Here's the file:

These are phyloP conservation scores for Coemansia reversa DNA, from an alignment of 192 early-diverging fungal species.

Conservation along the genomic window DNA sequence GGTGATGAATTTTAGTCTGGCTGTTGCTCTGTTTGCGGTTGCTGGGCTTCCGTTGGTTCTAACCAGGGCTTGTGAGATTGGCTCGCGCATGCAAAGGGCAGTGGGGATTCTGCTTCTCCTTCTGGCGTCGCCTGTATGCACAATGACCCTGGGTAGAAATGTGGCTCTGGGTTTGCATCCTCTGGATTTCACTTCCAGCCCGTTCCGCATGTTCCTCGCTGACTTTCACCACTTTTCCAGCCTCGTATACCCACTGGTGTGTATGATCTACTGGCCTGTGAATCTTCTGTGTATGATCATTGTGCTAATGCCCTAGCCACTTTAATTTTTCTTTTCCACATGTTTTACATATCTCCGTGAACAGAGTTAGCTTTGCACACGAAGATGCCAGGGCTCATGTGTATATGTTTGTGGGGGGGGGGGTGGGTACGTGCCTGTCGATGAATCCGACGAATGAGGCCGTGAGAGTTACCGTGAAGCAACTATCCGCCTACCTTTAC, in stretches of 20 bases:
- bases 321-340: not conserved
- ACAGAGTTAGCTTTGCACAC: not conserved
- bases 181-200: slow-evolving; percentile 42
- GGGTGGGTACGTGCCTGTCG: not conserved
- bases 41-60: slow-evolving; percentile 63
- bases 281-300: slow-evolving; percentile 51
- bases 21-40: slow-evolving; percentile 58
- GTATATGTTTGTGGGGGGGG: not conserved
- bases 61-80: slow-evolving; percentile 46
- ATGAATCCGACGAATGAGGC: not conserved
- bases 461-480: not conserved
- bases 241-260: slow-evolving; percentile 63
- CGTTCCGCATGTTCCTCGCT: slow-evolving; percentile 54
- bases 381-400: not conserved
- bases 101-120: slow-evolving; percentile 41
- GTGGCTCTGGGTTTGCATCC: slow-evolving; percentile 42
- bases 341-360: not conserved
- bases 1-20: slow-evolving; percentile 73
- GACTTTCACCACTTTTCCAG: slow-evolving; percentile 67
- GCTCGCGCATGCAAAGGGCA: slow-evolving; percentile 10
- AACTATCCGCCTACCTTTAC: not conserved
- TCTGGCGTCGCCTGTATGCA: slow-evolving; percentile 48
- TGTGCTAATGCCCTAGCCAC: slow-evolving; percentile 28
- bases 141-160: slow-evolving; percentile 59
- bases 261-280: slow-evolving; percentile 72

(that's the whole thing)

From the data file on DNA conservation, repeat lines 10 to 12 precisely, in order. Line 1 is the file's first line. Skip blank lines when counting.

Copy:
- GTATATGTTTGTGGGGGGGG: not conserved
- bases 61-80: slow-evolving; percentile 46
- ATGAATCCGACGAATGAGGC: not conserved